Cameron Wake, a man of many sacks the past eight seasons with the Miami Dolphins, was a rookie in the eyes of established veterans such as Jason Taylor and Joey Porter when he came to the team in 2009. Those veterans wanted to treat Wake like a rookie and Wake, having led the CFL in sacks twice and been named defensive player of the year once, didn’t think that’s how he should be treated.
So Cameron Wake and Jason Taylor had some disagreements.
“There was one day I didn’t get any food for the plane and we had some choice words with one another,” Wake said. “[Then coach Tony] Sparano actually sat me down and he said ‘I’m not telling you what to do, you’re a grown man you can do what you want. But if I had Jason Taylor,’ and at the time Joey Porter was here too. ‘If I had those two guys at my disposal to pick their brains and find out how they do what they do, or who’s the best masseuse, or where to go on Friday to get your haircut, all these things that they know and all they’re asking me for is some chicken, it might be worthwhile to take part in that silly rookie tradition.’ “
Things changed on the Dolphins’ charter for the next road game.
“Needless to say,” Wake said. “I had some chicken for them the next week.”
Cameron Wake learned and improved quickly early in his Dolphins career. Within a year of arriving, he collected 14 sacks in 2010. And that is a typical career course for premier NFL players.
But the amazing thing is that now, at age 35, Wake could still be riding an upward career trajectory at a time other pass rushers are fading into the background.
That’s because so far during the Dolphins 2017 training camp, Wake looks better than a year ago.
The reason is Wake this season is two years removed from that Achilles tendon tear that threatened his career in 2015. And, yes, he came back from that injury last season and collected 11 1/2 sacks and seemed as good as ever.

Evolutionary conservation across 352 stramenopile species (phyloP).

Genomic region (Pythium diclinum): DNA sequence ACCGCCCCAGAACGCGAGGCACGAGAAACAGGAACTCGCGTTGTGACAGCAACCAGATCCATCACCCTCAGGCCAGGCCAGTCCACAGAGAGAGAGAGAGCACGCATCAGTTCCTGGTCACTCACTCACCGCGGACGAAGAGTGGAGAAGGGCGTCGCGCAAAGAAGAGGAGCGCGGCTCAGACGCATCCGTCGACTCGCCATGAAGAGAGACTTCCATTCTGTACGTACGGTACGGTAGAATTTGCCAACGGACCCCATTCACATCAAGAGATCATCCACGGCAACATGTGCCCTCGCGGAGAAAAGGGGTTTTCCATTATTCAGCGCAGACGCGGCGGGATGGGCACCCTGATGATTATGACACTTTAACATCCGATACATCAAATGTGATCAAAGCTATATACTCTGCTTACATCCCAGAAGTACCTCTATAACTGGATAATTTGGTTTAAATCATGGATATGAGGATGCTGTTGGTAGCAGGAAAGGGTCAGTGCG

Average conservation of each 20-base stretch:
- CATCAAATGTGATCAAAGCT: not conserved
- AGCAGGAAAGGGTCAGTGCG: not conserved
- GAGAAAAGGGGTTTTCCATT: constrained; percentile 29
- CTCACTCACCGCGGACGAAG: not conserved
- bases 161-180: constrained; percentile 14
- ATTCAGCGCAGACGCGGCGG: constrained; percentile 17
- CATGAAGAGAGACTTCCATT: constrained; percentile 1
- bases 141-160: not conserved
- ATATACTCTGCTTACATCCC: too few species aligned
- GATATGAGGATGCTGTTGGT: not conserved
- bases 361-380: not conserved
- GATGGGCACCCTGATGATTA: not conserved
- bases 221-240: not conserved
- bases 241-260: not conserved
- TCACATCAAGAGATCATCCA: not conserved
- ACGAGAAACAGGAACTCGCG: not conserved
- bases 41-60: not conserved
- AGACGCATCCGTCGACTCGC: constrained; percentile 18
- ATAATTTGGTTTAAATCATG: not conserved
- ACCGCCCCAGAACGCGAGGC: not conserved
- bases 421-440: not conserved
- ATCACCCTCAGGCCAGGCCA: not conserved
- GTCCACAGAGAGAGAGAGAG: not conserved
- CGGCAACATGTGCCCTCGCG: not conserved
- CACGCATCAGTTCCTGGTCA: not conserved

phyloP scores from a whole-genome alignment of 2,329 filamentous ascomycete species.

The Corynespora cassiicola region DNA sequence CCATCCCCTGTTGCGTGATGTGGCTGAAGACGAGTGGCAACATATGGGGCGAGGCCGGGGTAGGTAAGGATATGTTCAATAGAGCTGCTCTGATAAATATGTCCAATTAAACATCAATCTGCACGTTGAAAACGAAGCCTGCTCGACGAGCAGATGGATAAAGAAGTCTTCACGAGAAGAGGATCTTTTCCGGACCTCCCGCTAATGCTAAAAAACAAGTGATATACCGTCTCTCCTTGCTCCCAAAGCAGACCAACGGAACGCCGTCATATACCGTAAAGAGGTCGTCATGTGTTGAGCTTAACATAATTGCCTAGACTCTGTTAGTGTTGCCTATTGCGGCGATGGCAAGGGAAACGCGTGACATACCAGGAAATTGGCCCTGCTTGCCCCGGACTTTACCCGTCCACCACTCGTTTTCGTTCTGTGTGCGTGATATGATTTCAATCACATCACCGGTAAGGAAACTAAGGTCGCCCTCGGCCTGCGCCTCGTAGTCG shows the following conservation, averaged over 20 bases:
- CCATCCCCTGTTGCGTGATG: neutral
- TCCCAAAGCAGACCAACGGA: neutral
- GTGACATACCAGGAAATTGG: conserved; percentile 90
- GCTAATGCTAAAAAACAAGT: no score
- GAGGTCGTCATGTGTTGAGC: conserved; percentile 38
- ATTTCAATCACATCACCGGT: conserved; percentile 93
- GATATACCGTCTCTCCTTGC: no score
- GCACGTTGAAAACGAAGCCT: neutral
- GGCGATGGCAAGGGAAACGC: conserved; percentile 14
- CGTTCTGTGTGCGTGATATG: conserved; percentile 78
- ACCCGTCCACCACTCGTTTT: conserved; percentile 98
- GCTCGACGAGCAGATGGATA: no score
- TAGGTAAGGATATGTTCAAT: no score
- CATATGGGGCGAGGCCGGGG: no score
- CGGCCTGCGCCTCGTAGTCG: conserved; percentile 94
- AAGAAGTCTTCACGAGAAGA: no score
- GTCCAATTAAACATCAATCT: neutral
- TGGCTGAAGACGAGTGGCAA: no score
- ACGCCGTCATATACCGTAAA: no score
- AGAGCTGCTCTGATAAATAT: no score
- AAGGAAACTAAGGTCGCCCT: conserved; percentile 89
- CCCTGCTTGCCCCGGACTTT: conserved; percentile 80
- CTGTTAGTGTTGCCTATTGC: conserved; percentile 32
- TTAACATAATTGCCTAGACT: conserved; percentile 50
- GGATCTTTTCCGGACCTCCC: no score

But now, with that injury a memory so distant that Wake doesn’t really think of it, his explosion off the ball seems better. With his body no longer having to prove to everyone, including Wake, that all is well, the player can concentrate on other things that don’t involve merely getting healthy.
So perhaps two seasons out from his injury will be better than one season out.
“Sure, why not,” Wake said Monday. “I like the way you think. I guess three years would probably be even better than two years. Coming off an injury and still building back and finding trust, and finding your feet under you, so to speak, that’s all going to be part of it. I went through that last training camp -- trusting it, doing the move that you normally do with the forces and the pressures and the twisting that you had done before.
“I think [being better] is possible and that’s what I’m working on today, getting after it and getting back to not thinking about it at all. So far, so good.”
There aren’t just physical forces at work here. Obviously, last season as Wake worked his way back, He had to gain trust he wouldn’t pop the tendon again. He had to constantly think about how to manage it. Now?
The injury is not among Wake’s most present thoughts.
“Occasionally we’ve had a couple guys with some nicks and reminiscing a little bit and kind of telling them my story as far as helping them through theirs,” Wake said. “We’ve had a couple guys with some things. Aside from that, on the field, it’s been a while [since I thought of the injury].”
This tells you how much different 2016 Wake and 2017 Wake might be from each other: Last year at this time, the Dolphins were managing Wake’s rehabilitation. Coach Adam Gase was embracing the idea that Wake had to become a part-time player who could no longer start games.
The Dolphins were being careful with what they feared was an increasingly fragile Wake.
This year, on the day the Dolphins were scheduled to take in practice for the first time this summer, Wake was similarly scheduled to have a veteran rest day.
“It was supposed to be today but he was like ‘No chance.’ “ Gase said. “ He was like, ‘We’re going live. I’m not sitting out.’ So we had to move it.”
And in practices so far, Wake has been dominant. He’s been, well, better.
“I’ve noticed a difference in our run game, like the way that he’s setting the edge,” Gase said. “He’s really done a great job of being a presence on that edge. We’re trying to run the ball to his side and there’s nowhere to go. It really is amazing.
“You forget how long he’s been playing and his age. That just seems to go out the window and he does a great job of taking care of himself. He looks like he’s 25 years old.”
Wake is 35. And playing better.
Follow Armando Salguero on Twitter: @ArmandoSalguero